Even Barnabas swayed.

Galatians 2:13.

Even Barnabas was carried away by their insincerity.

What had happened here? Well, Paul in later years understood. And you’ll find that wisdom in the fourth chapter of Ephesians, the 26th verse.

Be angry

and he could have inserted and it would’ve been true. I’ve been there. I’ve done that.

Be angry, but don’t sin.

I’ve been there and I’ve done that.

Do not let the sun go down on your anger and give no opportunity to the devil.

Okay. You’ve got all of that Scripture under your belt, let me show you something. This is how it works. Let’s assume that you and I have an argument about the price of peas at the church supper. Then the next week we have an argument about the color of the molding in the fellowship hall of the church. And you give in. And then, because we’re elders in our church, we have an issue that comes up in an elders meeting, about whatever. You and I have a major, big disagreement about that particular issue, and we refuse to compromise. What’s going on? Listen, it’s not that issue, we’re still fighting about the price of peas and the church color in the fellowship hall, but that thing kind of grows. As it grows, it causes all kinds of problems. That happens in marriages too. And in all kinds of relationships, when we have fights in marriages, it’s rarely about the issue we’re fighting about. In relationships, it’s rarely about the issue we’re fighting about. For instance, in a marriage, you’ve got a serious disagreement about where you live or how to raise the children or whatever. And then one night somebody leaves the top off the toothpaste tube and the third world war breaks out over a toothpaste tube. What’s going on? Well, it’s not the toothpaste tube. It’s all that went on before. And you see that happening here too. Now, how do you fix that? Well, you fix it at the beginning. You don’t let it fester. You don’t let a root of bitterness begin to get in. Once you recognize the process, you are able to stop it at its beginning. For an alcoholic, for instance, it’s a thought, it’s the smell, it’s the one drink, and then you’re south. I mean, I’ve talked to a bunch of people that are alcoholics and they tell me every time, you’ve got to stop it at the very beginning. You, have the thought, boy, I could get through this better, if I had a drink. And then you smell some beer and then you say, well, I know I have a problem with booze, but I can stop at one drink. So, you have drink and then you have two and before you know it you’re plastered. That process works in all kinds of things. You have a relationship and you’re irritated. You think about it for a long time, then you start playing with it and then you have an explosion. Process for hate, she looks like my mother-in-law. Two, she’s probably a really bad person. Three, starting to look for things to prove what you just believed. And then confirmation and reinforcement. You see it going on all the time. And it certainly goes on in the church. And it goes on in this particular situation with Paul and Barnabas. I think that God has allowed us to see the other sections of Scriptures, so we can do some homework on our own and see what was really going on here. Now, because this is God’s stuff, it has a happy ending. And before we finish with this text, which may be this week, but it may be next week. I’m going to show you the rest of the story. So, I don’t want you to get depressed or down or say what’s the use in trying, because nothing’s going to work out because it does work out when God’s involved and God uses the process being described to you, just described to you. He uses the process, believe it or not, to glorify himself. He does that all the time. He does that with our sin. He does that with our disobedience. He does that with the times we fail. And you say, how does he do that? Because that’s your witness, Paul and Barnabas, when this gets resolved, had one dynamite witness. People are always saying to me, Steve, you ought to do better, you’re hurting your witness. And I want to say, are you crazy? My sin is my witness. I mean, if I don’t, if I’m not upfront and honest about it, then I don’t have any witness. And so, Paul and Barnabas would be speaking in a local church, years later. They’re old guys now and they know a lot. And before they start speaking, they hug each other. And then they turn around and start laughing and say, Hey guys, let us tell you our story cause it’ll help you. It does, you know. You think about that. Amen.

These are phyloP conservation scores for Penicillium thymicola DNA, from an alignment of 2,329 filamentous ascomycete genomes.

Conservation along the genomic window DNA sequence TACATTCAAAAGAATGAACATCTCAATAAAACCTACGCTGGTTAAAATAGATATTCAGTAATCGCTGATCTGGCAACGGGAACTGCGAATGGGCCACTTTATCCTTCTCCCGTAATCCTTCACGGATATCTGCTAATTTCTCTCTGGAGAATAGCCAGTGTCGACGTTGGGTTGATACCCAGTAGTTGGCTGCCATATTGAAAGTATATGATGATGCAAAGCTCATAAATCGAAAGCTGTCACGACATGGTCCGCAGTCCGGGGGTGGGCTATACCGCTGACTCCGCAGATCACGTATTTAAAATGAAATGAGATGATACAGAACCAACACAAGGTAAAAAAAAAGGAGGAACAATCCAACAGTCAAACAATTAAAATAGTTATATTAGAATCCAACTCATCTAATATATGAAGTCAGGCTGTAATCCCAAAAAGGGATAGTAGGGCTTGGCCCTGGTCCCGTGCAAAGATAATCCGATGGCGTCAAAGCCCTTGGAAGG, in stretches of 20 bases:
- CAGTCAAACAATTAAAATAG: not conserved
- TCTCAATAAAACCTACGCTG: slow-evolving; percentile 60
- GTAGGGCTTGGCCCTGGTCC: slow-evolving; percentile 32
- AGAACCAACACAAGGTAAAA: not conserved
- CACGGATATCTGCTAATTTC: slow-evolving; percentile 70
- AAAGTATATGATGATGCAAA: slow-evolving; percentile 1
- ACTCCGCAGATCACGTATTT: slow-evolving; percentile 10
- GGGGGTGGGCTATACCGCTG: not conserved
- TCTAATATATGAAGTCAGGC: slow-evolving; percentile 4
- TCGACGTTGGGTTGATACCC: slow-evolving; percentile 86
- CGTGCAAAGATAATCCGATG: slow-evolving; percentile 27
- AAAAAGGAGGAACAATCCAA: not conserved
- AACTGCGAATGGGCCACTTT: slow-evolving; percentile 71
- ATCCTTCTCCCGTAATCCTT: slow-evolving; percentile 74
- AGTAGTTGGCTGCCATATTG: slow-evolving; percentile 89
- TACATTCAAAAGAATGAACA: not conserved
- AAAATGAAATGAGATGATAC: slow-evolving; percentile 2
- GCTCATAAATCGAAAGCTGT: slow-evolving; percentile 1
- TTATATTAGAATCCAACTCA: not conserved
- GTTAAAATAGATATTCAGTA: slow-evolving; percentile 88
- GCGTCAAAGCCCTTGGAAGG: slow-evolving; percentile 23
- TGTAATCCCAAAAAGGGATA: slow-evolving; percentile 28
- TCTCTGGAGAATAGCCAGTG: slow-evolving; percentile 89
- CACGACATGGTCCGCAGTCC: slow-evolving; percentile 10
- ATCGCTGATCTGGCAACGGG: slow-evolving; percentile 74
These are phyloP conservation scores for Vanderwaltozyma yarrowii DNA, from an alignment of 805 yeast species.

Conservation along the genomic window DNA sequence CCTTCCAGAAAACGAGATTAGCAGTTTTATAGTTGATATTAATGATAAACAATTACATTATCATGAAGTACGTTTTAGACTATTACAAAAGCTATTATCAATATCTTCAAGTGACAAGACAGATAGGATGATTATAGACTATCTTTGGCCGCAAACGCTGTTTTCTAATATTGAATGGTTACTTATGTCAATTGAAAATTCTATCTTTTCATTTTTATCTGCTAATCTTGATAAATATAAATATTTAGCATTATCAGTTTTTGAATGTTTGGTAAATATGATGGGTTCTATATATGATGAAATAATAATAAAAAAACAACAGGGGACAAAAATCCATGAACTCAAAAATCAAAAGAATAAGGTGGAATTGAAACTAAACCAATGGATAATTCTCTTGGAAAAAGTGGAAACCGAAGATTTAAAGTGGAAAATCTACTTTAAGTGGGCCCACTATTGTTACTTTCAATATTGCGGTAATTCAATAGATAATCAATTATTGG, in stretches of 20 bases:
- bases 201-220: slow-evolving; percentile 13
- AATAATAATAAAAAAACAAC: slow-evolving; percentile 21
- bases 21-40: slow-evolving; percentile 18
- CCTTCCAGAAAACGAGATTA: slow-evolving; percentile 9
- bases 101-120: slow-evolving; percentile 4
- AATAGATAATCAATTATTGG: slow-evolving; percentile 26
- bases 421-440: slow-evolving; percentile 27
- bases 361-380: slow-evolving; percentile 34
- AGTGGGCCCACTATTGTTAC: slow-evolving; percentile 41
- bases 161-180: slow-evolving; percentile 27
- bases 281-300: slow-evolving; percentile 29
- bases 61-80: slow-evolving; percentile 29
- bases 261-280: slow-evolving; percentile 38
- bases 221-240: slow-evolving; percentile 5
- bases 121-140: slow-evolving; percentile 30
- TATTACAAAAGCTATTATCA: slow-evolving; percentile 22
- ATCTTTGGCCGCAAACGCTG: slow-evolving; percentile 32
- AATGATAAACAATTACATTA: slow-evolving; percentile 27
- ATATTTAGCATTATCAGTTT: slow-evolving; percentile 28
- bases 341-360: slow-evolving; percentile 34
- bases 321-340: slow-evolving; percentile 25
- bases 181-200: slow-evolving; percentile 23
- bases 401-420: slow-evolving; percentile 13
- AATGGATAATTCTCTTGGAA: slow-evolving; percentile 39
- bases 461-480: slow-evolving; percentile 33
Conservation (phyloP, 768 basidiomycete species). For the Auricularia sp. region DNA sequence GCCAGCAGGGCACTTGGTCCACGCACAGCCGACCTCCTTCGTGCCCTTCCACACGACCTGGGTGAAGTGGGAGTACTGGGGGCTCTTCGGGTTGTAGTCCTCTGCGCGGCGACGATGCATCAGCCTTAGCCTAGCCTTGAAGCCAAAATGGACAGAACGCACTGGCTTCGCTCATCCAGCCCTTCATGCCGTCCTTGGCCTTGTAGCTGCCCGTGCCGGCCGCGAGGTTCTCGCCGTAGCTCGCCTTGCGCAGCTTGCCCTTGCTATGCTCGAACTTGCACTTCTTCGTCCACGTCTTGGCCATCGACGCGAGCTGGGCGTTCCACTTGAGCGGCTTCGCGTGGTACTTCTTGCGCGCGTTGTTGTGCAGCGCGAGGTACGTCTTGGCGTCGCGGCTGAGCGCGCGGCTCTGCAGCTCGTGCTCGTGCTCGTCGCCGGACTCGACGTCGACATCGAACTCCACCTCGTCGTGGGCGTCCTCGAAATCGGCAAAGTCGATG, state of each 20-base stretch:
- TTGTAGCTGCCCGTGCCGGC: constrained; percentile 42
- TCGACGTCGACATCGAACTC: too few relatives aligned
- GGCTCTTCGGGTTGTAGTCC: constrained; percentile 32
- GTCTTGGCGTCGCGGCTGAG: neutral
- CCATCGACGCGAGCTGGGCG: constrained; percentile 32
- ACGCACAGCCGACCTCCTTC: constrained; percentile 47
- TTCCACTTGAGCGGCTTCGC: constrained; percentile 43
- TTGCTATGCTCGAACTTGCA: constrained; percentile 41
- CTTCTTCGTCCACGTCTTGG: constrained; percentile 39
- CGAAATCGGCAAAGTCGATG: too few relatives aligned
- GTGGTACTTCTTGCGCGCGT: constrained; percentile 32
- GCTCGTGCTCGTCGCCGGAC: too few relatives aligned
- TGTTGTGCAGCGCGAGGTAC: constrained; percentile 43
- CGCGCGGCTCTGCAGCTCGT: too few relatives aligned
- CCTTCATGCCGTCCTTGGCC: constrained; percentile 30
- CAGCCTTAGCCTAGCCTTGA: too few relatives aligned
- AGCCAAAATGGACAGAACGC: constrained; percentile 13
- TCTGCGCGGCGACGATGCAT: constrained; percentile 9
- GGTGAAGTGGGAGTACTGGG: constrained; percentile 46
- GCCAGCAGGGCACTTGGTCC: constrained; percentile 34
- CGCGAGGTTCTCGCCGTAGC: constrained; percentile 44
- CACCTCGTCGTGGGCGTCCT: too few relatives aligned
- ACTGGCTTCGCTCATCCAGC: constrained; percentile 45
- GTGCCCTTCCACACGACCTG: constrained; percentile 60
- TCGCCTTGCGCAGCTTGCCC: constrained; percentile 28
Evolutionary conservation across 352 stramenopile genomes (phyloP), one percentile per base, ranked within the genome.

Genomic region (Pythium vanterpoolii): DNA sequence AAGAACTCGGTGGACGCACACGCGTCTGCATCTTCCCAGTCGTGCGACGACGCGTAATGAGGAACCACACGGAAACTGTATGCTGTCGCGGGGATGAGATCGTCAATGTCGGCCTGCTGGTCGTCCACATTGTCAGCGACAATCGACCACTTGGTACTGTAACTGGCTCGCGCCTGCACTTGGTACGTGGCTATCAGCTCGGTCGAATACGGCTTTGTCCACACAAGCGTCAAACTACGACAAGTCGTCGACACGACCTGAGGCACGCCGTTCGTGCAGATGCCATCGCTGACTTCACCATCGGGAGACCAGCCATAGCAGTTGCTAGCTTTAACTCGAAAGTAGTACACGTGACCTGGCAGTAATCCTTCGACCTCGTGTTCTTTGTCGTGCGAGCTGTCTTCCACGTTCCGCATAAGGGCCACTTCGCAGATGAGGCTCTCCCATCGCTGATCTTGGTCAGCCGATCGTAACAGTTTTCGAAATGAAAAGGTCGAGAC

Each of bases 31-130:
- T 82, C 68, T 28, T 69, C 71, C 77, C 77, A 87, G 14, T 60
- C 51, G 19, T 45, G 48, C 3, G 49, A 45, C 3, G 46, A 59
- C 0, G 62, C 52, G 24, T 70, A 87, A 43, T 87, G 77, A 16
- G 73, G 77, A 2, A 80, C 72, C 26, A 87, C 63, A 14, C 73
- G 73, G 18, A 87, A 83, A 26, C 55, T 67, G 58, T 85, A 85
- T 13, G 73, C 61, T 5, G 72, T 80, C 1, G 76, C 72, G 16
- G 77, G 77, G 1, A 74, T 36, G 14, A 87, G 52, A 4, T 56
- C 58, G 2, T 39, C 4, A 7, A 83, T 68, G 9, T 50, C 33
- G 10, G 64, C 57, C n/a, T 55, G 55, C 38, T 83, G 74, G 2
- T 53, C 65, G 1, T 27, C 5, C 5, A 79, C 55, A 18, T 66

Matthew Porter:
Thanks Steve. It is so interesting that this blowup between Paul and Barnabas is documented in the Bible, but how wonderful for us that it is because that conflict is not the end of the story. More good stuff tomorrow. Hope you will join us then. Well, recently on Steve Brown Etc. we sat down with pastor and author, Dane Ortlund. Dane’s new book is called In the Lord I take Refuge: 150 Daily Devotions Through the Psalms. And we had such a wonderful conversation all about the Psalms and how they remind us that our God always welcomes us, no matter what we’re feeling. We put that whole conversation on a CD and I know it will bless you to hear it. Could we send you that CD for free? If so, call us right now at 1-800-KEY-LIFE. That’s 1-800-539-5433. You can also e-mail [email protected] to ask for that CD. If you’d like to mail your request, send it to